Common throughout the world in the past, the process survived until the Enlightenment in western Europe and longer elsewhere.
The ordeal was, in Europe, often by fire or water -- red-hot metal in the first instance and boiling water in the second. The exact use of the ordeal varied considerably, a Scandinavian and Anglo-Saxon practice was for the accused to walk nine paces with a red-hot iron bar held in both hands. This is one proposed etymology for the traditional phrase "the whole nine yards." Depending on the custom of the time innocence would be shown by a complete lack of injury from the ordeal or the wounds would be bound and regularly examined for healing or festering. An English version had nine red-hot ploughshares placed on the floor, the accused was blindfolded and if they successfully crossed the floor without injury they were judged innocent.
Ordeal by water was the requirement to remove a stone from a pot of boiling water, the injury sustained indicating guilt as in the trial by fire, sometimes the liquid medium used could be oil or molten lead. Trial by water could also be the consumption of 'bitter water' without harm. Or, it could be a variant on the dunking of witches, the accused would be bound and thrown into water - an innocent person would sink and a guilty person would float. The innocent person would then be rescued, not left to drown - not always successfully. Witches were imagined to supernaturally float above water because they had renounced baptism when entering the Devil's service. Some researchers theorise that specific diet was used to cause witches to float by increasing the amounts of gas within their intestines. By other theories of the time, innocent person would float with God's aid while the guilty one would sink. Either way the accused had little chances to survive this ordeal.
The elements in the trial by fire and the trial by water were usually under the control and supervision of the local clergy. Judicial records of these proceedings indicate that a fair number of those accused were in fact acquitted by the ordeals. Since the priests of the era knew their parishoners, knew of their reputations, and heard their confessions, it seems probable that the ordeals were rigged in some manner to yield a verdict that the priests thought were just.
The clergy were unwilling to submit to the hazards of the ordeals by fire and water themselves, so their ordeal was literally a piece of cake. Called the corsned, the "cursed morsel," a piece of cake, bread, or cheese was placed on the altar of a church. The accused was taken to the altar and there made to recite a prayer to the effect that God would send the archangel Gabriel to stop his throat and make him choke if he was guilty. Few were convicted at these trials.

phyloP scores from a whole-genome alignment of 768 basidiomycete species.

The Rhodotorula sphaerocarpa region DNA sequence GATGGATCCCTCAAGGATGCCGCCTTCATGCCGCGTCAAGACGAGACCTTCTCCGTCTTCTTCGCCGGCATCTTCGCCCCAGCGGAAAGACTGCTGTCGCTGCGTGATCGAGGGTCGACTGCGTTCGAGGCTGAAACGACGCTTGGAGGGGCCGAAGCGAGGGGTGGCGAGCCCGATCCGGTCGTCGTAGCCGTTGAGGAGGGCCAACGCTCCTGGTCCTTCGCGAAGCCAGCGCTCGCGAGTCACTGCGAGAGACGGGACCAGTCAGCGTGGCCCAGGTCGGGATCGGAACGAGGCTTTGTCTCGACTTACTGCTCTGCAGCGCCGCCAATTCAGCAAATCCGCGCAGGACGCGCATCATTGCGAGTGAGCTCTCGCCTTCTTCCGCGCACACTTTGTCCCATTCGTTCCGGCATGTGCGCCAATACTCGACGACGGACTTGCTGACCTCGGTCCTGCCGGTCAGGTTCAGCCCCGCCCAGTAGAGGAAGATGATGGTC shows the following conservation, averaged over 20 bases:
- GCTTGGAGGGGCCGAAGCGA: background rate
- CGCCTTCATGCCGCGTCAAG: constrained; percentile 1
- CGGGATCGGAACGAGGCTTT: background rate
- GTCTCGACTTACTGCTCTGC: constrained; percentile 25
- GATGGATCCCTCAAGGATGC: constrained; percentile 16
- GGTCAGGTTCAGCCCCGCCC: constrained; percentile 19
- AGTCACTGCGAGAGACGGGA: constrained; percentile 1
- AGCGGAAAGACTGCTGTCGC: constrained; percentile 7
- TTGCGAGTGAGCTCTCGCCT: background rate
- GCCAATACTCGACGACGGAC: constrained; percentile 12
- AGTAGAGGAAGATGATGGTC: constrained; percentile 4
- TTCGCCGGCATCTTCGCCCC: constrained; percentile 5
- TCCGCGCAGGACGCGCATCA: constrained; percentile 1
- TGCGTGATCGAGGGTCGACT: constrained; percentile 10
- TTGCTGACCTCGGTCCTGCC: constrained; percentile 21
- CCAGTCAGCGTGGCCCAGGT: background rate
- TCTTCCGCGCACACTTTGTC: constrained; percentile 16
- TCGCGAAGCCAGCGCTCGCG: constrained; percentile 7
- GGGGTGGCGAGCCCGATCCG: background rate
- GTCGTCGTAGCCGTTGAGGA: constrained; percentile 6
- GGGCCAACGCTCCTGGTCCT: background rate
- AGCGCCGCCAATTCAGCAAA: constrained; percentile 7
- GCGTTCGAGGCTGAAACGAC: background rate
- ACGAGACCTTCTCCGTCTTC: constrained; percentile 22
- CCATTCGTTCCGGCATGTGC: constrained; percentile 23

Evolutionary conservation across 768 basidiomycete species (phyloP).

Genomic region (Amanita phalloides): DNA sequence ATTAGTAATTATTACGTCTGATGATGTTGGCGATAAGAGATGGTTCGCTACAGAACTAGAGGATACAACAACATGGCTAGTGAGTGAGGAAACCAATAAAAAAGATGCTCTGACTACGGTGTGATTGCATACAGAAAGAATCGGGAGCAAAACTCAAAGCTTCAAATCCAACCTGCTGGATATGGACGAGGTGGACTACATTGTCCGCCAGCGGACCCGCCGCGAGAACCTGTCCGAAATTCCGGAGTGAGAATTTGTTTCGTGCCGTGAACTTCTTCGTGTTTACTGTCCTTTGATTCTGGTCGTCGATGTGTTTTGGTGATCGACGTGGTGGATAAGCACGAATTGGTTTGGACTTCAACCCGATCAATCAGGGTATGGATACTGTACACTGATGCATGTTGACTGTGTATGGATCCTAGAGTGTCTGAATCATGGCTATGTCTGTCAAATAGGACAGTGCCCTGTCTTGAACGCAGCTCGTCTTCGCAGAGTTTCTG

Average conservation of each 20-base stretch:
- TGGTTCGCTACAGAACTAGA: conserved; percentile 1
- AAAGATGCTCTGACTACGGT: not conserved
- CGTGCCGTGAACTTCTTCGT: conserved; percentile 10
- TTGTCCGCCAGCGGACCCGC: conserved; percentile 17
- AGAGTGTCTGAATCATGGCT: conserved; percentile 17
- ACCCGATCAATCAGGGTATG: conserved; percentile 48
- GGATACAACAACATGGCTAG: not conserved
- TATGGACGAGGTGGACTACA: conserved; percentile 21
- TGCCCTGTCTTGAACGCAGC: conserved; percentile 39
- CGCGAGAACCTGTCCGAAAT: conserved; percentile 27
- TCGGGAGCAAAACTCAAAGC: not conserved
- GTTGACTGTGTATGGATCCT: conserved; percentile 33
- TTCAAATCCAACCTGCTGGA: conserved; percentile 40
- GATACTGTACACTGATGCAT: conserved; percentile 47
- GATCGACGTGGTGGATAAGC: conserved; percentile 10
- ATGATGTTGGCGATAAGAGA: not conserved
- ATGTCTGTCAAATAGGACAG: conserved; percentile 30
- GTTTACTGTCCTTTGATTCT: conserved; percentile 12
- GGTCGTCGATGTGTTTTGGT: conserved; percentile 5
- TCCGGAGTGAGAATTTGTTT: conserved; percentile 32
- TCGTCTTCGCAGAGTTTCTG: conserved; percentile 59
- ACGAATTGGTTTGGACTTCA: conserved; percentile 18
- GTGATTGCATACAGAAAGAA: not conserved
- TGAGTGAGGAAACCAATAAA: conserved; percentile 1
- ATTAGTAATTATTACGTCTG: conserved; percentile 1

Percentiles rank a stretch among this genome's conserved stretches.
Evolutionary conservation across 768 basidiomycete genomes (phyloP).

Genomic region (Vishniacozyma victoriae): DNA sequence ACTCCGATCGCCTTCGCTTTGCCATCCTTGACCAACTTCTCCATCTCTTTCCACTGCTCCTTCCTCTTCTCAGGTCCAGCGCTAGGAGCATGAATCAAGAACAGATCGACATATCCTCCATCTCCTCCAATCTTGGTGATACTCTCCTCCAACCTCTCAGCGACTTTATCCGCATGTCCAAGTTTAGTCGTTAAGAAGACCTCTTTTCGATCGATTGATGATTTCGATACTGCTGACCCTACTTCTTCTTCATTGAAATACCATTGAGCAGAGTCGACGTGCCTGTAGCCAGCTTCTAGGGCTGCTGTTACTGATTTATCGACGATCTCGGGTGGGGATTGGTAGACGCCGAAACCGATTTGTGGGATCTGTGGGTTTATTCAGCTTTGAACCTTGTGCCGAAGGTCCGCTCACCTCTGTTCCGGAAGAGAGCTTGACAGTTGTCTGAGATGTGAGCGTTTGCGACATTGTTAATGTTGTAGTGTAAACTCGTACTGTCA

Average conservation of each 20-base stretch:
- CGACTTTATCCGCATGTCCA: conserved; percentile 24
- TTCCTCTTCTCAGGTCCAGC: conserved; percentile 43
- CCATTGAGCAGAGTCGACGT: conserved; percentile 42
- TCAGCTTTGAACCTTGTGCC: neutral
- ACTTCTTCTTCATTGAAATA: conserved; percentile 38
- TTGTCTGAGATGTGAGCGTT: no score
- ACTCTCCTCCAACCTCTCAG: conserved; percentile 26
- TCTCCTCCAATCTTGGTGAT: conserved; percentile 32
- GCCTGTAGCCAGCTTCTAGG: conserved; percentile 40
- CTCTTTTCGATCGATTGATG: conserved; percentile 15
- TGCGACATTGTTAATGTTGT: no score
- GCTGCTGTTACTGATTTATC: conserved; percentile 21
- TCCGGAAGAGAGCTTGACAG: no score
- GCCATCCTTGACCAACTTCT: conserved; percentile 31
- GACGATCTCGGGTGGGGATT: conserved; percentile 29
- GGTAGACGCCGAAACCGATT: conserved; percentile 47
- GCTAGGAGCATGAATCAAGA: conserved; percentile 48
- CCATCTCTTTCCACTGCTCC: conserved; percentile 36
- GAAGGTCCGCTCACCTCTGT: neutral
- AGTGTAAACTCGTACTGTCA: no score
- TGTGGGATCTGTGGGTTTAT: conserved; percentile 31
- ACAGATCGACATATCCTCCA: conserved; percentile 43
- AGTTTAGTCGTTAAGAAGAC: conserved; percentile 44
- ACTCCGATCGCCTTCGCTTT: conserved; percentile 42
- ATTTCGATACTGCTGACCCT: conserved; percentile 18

Some ordeals were less painful, both coscinomancy and axinomancy were considered ordeals but without harm being caused during the process of determining the guilty. Trial by bier, where it was believed that the wounds on the body of a murdered corpse would reopen and bleed in the presence of the murderer, was also an ordeal, it was last used in England in 1628. The practice of dunking for witchcraft was practiced well into the seventeenth century. Pricking an accused witch to find the Devil's mark can also be considered a type of ordeal. Matthew Hopkins, the notorious "Witch-Finder Generall," made his victims submit to these ordeals. These latter ordeals were more in the manner of divination used as a tool for investigating crimes rather than actual trials.
In the common law of England, ordeals began to fall into disuse beginning with the Assize of Clarendon established by Henry II. It continued to be used, either judicially or extrajudicially, in cases where no other proof was thought possible, as in the case of secret and unwitnessed murders or supernaturally concealed crimes such as witchcraft. Another blow was struck against trial by ordeal in 1215, when the Fourth Lateran Council forbade the Roman Catholic clergy from administering the ordeals. Since circumstances suggest that the intervention of the clergy was pivotal in the outcome of the ordeals, this prohibition severely hampered the practice. In obedience to this principle, in 1220, during the reign of Henry III, trial by ordeal was abolished in England, and jury trials were substituted in every case that was formerly tried by ordeal. When the witch persecutions finally died out at the end of the seventeenth century, the last vestiges of ordeal ended with them.
The trial by ordeal was something different from the peine forte et dure, which involved pressing an accused person who refused to enter a plea of guilty or not guilty with heavy weights until he relented or died.